Smoking and obesity were as expected associated with respiratory symptom [11, 2326]. Obesity was also associated with self-reported asthma whereas this was not the case for smoking. During the follow up there was a large decrease in smoking and an increase in obesity. Other cohort studies. Have also found a clear positive association between incidence of wheeze and smoking [6, 7, 27]. We have previously found that smoking cessation and weight gain counteract each other when it comes to the effect of change in lung function [9]. It is therefore probably that the relative stability found in the prevalence of all respiratory symptoms except wheeze is related to the beneficial effect of less smoking being balanced by the negative effect of increasing obesity.

Snoring was as in previous studies found to be associated with wheeze and nocturnal symptoms [11, 28]. In accordance to previous studies we also found an association between nGER and respiratory symptoms and disorders [11, 2931]. Snoring became more prevalent as our population got older. This may partly be related to weight gain and may together with increasing obesity explain why there was no change in nocturnal respiratory symptoms despite a large decrease in smoking.

The strengths of this study are the large population size and the long follow-up time. The questions used are standardized and have been used in a large number of previous studies [32, 33]. The response rate is acceptable given the long follow-up time and the long term responders were fairly similar to non-responders in term of symptomatology [12]. A draw-back is that our results are only based on self-reported data and that there was a variation in the amount of data that was available at the different surveys.


We conclude that as our participants got older there was a decrease in wheeze, no change in nocturnal symptoms and an increase in reported asthma and allergic rhinitis. The increase in allergic rhinitis was particularly strong in younger adults except in Estonia. These changes in prevalence are probably related to a decrease in smoking being counteracted by an increase in allergy, obesity and sleep related disorders. Measures targeting obesity and sleep disordered breathing maybe important in order to reduce the burden of respiratory disorders in the society.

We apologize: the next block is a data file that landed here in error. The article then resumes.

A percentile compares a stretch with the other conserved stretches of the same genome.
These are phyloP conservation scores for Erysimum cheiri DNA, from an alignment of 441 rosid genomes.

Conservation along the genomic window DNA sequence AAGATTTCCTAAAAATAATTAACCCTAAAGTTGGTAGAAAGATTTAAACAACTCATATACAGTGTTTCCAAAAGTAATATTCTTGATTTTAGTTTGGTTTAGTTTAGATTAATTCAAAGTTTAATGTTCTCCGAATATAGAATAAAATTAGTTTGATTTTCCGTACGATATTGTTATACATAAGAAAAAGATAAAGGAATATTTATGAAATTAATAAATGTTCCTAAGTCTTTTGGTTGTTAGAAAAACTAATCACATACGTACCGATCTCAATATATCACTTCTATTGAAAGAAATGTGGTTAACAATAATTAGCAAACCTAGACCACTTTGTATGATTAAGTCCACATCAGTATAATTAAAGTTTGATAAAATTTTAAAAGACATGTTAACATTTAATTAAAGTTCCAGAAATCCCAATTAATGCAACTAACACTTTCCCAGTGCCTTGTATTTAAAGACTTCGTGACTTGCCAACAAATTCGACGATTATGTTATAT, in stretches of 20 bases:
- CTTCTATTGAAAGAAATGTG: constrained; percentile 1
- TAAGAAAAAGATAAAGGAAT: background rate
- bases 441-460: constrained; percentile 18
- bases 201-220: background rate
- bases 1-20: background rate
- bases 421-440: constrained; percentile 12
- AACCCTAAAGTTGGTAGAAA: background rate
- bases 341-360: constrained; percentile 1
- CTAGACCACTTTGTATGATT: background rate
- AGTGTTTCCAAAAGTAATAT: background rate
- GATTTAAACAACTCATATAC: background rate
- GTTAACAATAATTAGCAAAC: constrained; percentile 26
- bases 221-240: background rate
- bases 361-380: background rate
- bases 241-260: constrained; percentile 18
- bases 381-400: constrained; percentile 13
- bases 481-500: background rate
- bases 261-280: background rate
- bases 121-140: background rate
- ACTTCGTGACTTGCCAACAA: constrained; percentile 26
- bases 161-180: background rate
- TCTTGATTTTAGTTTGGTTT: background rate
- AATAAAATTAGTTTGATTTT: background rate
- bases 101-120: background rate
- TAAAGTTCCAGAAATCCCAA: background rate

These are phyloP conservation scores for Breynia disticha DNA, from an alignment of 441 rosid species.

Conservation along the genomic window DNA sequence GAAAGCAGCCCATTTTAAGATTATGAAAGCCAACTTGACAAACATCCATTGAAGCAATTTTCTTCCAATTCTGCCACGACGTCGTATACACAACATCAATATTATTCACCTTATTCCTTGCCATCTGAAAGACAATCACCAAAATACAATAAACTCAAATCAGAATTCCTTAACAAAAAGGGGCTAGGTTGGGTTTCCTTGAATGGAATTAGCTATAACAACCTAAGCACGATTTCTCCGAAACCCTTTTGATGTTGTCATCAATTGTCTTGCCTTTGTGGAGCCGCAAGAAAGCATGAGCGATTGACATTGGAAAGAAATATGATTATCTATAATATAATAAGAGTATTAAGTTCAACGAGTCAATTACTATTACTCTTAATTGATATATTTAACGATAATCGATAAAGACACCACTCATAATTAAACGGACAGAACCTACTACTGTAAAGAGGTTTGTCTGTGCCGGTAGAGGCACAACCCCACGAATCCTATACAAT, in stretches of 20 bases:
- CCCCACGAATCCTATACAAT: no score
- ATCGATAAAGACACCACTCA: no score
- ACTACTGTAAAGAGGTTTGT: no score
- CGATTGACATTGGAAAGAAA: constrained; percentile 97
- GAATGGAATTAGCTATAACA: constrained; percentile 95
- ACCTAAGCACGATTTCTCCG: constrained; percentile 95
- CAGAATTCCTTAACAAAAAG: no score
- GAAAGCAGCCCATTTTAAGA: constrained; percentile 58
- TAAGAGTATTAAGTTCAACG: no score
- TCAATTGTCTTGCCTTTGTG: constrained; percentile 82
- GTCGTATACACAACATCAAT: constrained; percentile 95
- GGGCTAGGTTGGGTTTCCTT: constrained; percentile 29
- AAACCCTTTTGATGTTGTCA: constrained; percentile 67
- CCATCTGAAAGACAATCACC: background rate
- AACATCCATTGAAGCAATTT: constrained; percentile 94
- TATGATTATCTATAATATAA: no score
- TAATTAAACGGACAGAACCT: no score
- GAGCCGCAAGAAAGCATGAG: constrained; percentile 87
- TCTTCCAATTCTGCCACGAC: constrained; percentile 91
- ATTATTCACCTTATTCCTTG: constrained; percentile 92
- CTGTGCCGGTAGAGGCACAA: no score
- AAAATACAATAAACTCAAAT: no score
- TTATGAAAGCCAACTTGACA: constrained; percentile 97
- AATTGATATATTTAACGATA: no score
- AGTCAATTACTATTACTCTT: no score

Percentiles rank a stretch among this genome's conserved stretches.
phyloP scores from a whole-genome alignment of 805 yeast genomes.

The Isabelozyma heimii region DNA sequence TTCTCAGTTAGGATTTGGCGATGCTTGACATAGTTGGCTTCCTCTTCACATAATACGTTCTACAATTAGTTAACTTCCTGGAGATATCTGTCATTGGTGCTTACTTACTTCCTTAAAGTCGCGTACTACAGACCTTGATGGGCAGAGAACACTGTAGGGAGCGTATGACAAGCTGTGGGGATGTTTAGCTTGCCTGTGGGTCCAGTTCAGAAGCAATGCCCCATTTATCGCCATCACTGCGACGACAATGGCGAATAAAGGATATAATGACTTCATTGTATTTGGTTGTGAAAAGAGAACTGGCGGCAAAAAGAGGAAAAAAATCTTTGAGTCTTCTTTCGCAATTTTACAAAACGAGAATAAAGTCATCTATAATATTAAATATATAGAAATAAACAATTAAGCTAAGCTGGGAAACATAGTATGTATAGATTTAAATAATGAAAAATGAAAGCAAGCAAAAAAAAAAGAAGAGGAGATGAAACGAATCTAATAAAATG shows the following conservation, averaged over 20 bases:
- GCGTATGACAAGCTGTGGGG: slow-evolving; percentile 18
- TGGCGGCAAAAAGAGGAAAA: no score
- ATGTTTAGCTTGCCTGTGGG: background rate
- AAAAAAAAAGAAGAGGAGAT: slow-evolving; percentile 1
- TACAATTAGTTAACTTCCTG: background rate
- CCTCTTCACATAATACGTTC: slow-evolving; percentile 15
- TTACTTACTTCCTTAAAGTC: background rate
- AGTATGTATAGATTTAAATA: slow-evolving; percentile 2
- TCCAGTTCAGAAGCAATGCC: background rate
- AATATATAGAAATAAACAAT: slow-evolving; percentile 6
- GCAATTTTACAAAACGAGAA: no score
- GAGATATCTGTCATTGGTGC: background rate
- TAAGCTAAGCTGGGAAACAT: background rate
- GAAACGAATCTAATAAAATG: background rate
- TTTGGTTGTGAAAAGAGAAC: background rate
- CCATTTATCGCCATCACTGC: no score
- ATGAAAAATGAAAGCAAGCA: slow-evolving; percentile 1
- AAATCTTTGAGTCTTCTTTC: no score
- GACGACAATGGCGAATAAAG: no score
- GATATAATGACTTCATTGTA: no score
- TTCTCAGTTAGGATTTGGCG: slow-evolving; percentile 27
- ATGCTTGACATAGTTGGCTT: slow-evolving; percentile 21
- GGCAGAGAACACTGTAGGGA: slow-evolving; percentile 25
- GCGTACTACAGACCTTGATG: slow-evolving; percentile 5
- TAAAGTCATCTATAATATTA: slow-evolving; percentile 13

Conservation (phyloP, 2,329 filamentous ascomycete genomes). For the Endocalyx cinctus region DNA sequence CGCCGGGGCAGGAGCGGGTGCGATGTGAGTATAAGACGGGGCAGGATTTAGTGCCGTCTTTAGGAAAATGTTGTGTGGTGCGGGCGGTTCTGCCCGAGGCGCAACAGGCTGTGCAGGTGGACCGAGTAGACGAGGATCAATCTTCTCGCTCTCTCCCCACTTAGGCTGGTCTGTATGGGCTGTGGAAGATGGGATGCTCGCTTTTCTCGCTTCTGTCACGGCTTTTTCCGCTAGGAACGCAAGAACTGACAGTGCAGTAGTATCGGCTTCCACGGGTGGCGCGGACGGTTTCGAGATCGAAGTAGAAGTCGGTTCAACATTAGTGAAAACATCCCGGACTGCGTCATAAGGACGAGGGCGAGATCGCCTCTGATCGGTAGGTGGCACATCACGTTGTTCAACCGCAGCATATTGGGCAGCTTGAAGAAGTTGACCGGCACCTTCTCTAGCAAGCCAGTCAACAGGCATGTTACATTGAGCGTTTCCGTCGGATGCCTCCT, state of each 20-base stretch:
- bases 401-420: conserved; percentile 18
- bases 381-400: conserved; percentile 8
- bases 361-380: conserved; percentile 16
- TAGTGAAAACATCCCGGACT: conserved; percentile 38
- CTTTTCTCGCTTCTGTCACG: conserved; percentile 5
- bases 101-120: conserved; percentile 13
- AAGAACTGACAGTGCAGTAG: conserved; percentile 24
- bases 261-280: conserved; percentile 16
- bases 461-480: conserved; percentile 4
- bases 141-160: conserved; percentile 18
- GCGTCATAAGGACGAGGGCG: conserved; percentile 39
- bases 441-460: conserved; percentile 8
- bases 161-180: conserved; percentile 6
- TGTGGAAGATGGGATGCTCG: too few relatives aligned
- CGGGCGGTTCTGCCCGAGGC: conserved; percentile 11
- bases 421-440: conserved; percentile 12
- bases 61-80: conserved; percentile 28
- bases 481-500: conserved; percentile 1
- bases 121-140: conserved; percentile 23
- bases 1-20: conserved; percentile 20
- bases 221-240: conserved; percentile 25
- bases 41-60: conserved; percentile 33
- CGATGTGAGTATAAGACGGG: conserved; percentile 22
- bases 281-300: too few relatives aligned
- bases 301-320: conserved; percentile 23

Body mass index


European Community Respiratory Health Survey


nocturnal gastroesophageal reflux


Respiratory Health In Northern Europe study



The study was funded by the Swedish Heart and Lung Foundation, the Swedish Association Against Asthma and Allergy, the Swedish Association against Heart and Lung Disease, the Swedish Council for Working Life and Social Research, the Bror Hjerpstedt Foundation, The Faculty of Health, Aarhus University, Denmark (Project No. 240008), The Wood Dust Foundation (Project No. 444508795), The Danish Lung Association,, The Norwegian Research Council project 135773/330, The Norwegian Asthma and Allergy Association, The Icelandic Research Council and the Estonian Science Foundation (Grant No. 4350).Vivi Schlünssen, Thorarinn Gislason and Cecilie Svanes are members of the COST BM1201 network.

Availability of data and materials

The dataset is still subject to further analyses, but will continue to be held and managed by the Department of Medical Sciences, Uppsala University, Uppsala, Sweden. Relevant anonymised data are available on reasonable request from the authors.

Authors’ contributions

The manuscript was drafted b CJ, CJ and LS analysed the data. All authors collected data, contributed with feedback on the analyses and manuscript, and approved the manuscript.

Ethics approval and consent to participate

Informed consent was obtained from each participant and the study was approved by regional committees of medical research ethics in Aarhus (ref number 2011/M-20110106), Bergen (ref number 42.91, 149.2000 and 2010/759), Reykjavik (ref number VSNb2011090016/03.15), Tartu (ref number UT REC 60/3–1998, UT REC 209 T-17, UT REC 225/M-24) and Uppsala (ref number 1990/257, 1998/495 and 2010/068).

Consent for publication

Not applicable.

Competing interests

The authors declare that they have no competing interests.

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Authors’ Affiliations

Department of Medical Sciences, Respiratory, Allergy and Sleep Medicine, Uppsala University, Uppsala, Sweden
Centre for Clinical Research, Haukeland University Hospital, Bergen, Norway
Dept. of Surgical and Perioperative Sciences, Surgery, Umea University, Umea, Sweden
Institute of Clinical Science, University of Bergen, Bergen, Norway
Department of Occupational and Environmental Medicine, Sahlgrenska University Hospital, Gothenburg, Sweden
Department of Medical Sciences, Clinical Physiology, Uppsala University, Uppsala, Sweden
Department of Respiratory Medicine and Sleep, the National University Hospital of Iceland, Reykjavik, Iceland
Faculty of Medicine, University of Iceland, Reykjavik, Iceland
Department of Public Health, Section for Environment, Occupation and Health, Aarhus University, Aarhus, Denmark
National Research Center for the Working Environment, Copenhagen, Denmark
Lung Clinic, Tartu University Clinics, Tartu, Estonia
Respiratory Epidemiology, Occupational Medicine and Public Health, National Heart and Lung Institute, Imperial College, London, UK


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© The Author(s). 2018